What a top diplomat learned from high-stakes negotiations

Amb. Wendy Sherman on negotiation skills
Amb. Wendy Sherman on negotiation skills 05:20

Ambassador Wendy Sherman spent four years negotiating with Iran and world leaders on the nuclear accord, and also worked for the State Department as policy coordinator on North Korea during the Clinton administration. The distinguished diplomat is out with a new book called, "Not for the Faint of Heart: Lessons in Courage, Power, and Persistence." In it, she explains how people can apply what she learned in high-stakes negotiations to get what they want in everyday life.

"I think that what I want people to understand is that to do a good negotiation, to really be a good diplomat, you need courage, you need to be able to persist, you need to understand you have to have a team around you," Sherman told "CBS This Morning" on Friday.

Sherman negotiated the Iran nuclear deal through many challenges and personal threats. A statement she made during a Senate Foreign Relations Committee led to chants of "death to Wendy Sherman" in the streets of Iran. Her family was also targeted.

"I also during this negotiation had emails pop up to both me and my daughter that my husband was having an affair in Europe while I was negotiating and I never quite found out who did that. Though these days we might have some clue about who is sending those kind of emails. So there were lots of obstacles along the way but I think one of the things I've learned through life is I'm gonna come out the other side and if I could gather people around me to support me," Sherman said.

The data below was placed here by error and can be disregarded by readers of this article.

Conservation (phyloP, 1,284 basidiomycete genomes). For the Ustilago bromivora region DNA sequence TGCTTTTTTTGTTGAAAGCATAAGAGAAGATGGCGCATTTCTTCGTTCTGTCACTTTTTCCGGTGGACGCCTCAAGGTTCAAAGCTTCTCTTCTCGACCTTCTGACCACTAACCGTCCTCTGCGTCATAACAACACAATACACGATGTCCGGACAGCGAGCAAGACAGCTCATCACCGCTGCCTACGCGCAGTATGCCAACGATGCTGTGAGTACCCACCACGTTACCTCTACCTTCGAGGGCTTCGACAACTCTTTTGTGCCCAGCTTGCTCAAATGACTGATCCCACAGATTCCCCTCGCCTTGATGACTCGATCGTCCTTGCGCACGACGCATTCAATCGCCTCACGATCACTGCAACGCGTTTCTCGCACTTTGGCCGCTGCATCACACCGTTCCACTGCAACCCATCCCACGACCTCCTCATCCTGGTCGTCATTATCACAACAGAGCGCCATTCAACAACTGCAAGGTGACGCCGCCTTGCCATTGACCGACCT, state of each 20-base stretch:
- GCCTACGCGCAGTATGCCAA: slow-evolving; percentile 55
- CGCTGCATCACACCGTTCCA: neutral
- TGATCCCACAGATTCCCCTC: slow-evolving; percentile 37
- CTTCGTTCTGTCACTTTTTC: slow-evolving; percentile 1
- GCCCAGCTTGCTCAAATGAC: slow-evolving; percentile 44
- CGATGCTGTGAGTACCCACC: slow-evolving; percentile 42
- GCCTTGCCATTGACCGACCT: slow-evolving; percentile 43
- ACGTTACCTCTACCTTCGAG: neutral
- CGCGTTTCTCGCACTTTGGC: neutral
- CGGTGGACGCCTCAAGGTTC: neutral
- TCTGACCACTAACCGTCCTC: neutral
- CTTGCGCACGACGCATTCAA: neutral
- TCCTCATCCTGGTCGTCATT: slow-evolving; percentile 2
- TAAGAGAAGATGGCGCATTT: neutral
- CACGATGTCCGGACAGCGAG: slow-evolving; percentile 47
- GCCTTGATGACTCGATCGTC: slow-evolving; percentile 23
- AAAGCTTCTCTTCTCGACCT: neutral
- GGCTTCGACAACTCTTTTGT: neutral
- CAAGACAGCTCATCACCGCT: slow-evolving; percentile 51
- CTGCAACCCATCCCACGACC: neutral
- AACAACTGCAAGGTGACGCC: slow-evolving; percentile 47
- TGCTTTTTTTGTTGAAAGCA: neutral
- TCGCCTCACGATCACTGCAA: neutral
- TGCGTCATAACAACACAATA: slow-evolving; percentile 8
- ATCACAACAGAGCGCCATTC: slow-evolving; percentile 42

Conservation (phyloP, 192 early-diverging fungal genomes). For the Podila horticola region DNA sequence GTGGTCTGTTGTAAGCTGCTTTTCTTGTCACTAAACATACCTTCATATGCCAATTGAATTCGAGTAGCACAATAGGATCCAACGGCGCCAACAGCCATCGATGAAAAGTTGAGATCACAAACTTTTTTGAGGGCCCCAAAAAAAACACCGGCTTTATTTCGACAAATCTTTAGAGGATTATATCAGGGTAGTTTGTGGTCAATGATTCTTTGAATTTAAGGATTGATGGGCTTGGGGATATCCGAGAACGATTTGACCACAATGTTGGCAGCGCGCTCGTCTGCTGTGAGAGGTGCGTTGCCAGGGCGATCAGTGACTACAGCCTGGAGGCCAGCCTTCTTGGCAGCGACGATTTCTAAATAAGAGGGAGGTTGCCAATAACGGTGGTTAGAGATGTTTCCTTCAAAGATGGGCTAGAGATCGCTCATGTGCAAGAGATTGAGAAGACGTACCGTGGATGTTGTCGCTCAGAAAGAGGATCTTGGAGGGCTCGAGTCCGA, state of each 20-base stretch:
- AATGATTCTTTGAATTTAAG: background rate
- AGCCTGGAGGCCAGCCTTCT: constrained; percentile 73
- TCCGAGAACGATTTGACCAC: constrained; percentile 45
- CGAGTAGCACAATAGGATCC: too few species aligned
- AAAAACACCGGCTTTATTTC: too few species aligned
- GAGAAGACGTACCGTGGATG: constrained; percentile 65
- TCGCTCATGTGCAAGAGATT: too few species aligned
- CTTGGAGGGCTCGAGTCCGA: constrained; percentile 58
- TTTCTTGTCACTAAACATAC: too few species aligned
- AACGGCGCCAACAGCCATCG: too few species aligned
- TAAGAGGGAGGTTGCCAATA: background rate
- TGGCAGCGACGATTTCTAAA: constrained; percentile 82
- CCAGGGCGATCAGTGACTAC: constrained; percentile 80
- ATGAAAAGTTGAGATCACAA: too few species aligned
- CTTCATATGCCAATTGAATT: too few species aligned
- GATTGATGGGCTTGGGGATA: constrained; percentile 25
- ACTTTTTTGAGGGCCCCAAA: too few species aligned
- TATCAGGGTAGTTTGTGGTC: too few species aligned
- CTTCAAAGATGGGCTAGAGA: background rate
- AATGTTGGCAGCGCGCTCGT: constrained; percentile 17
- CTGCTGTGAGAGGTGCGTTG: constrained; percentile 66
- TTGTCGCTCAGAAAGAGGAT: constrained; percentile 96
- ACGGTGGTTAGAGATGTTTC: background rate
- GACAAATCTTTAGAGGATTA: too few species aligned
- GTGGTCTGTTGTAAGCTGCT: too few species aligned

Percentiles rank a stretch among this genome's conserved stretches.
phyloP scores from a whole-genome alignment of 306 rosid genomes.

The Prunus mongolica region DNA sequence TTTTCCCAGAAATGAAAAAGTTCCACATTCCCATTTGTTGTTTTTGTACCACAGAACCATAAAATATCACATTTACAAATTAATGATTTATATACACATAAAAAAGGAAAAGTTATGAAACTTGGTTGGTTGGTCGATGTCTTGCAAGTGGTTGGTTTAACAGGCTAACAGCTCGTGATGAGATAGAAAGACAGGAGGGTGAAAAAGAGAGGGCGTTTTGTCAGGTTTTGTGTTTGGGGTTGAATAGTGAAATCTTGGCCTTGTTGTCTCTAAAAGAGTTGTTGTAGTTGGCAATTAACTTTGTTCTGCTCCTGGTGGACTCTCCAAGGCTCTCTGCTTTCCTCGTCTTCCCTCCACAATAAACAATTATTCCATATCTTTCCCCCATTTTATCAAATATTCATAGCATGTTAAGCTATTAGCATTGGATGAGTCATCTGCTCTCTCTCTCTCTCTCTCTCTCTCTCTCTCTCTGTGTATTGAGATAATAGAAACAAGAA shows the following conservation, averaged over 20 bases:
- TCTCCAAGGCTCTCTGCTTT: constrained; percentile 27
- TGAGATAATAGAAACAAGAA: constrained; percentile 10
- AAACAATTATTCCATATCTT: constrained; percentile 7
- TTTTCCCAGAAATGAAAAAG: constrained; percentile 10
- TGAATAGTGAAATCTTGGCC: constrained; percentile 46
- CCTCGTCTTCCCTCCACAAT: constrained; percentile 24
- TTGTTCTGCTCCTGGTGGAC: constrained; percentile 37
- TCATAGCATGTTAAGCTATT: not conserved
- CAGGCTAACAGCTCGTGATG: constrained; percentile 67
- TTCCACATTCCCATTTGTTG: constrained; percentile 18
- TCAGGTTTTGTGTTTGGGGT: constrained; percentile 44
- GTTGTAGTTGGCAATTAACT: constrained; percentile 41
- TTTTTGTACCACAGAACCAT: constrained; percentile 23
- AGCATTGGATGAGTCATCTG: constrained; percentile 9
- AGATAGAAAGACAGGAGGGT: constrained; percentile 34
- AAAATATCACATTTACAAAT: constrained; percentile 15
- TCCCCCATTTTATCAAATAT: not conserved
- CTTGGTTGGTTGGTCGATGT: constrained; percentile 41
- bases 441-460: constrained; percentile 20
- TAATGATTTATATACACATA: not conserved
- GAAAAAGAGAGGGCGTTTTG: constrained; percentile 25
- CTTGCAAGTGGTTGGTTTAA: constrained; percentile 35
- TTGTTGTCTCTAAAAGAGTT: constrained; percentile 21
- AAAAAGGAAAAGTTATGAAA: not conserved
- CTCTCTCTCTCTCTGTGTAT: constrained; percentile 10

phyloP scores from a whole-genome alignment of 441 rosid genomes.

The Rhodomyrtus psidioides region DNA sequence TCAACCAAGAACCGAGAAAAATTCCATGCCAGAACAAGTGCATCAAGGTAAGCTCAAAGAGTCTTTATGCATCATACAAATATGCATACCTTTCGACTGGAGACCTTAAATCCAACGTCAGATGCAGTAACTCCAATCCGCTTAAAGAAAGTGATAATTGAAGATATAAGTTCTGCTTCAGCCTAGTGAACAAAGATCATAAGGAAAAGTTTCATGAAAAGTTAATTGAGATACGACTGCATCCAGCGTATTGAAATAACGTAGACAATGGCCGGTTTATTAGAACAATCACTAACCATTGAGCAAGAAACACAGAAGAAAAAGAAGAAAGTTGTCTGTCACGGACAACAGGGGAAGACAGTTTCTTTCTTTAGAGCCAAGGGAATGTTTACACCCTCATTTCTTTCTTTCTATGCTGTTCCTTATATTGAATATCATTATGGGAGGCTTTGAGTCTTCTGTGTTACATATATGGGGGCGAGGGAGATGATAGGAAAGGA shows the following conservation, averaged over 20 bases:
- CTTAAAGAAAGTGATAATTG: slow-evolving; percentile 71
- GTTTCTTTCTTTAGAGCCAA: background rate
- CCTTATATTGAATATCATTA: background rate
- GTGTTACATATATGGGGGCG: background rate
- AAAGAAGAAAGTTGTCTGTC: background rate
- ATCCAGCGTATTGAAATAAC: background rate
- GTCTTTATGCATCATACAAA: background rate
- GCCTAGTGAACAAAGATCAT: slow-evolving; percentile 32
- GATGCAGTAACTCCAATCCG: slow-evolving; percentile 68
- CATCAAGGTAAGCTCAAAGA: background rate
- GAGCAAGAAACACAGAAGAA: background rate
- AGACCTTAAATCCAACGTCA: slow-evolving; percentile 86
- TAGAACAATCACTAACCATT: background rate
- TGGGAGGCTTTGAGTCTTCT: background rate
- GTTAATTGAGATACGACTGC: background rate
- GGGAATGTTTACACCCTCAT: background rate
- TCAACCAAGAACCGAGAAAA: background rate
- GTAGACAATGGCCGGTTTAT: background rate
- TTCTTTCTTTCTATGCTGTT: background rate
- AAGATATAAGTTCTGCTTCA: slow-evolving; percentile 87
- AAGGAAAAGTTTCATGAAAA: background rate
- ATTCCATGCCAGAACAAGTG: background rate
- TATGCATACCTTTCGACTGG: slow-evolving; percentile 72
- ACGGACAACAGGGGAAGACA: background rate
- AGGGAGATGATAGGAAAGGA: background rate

Sherman, who was just appointed as the new director of the Harvard Kennedy School's Center for Public Leadership, also offered a glimpse into what it's like to negotiate with an isolated, authoritarian country like North Korea.

"The difference between autocrats and democrats is autocrats really are impulsive, they are short-termers, they think about what they want. Democrats think long term, understand history, understand that we have an obligation to the future," Sherman said. "Kim Jong Un has nothing to do except care about the survival of himself and his regime whereas the president of the United States, most presidents of the United States anyway, believe they have a responsibility for many, many things and the safety and prosperity of the world."